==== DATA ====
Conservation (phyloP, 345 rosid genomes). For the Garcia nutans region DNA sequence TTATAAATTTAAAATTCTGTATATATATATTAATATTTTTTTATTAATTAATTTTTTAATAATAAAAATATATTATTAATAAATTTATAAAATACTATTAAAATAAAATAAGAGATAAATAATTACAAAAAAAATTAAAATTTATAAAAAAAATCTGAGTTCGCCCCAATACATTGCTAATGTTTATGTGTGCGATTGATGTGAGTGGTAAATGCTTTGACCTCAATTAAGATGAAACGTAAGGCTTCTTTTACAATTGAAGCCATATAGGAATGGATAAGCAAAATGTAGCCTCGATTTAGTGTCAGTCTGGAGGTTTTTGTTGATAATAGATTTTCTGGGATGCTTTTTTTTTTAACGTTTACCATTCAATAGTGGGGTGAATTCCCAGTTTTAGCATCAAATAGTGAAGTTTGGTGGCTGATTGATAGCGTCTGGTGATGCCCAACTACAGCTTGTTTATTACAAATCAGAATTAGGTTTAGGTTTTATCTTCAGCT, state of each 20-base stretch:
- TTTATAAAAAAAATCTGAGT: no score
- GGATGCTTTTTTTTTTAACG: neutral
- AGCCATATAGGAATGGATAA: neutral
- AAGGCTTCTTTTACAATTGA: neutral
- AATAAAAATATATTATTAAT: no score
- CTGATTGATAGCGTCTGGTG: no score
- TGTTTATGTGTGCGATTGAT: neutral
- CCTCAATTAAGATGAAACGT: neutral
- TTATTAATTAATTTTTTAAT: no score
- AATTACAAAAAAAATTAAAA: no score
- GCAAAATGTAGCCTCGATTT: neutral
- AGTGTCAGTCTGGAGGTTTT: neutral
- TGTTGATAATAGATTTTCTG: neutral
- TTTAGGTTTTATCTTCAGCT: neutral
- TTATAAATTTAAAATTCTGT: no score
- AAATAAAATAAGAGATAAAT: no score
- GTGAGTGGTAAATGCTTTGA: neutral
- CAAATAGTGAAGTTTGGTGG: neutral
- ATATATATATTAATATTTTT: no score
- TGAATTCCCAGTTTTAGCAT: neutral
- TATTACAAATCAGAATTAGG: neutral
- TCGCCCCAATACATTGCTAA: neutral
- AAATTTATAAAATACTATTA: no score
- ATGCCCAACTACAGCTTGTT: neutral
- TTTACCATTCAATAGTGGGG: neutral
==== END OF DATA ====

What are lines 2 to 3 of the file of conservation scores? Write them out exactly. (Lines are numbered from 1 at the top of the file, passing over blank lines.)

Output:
- TTTATAAAAAAAATCTGAGT: no score
- GGATGCTTTTTTTTTTAACG: neutral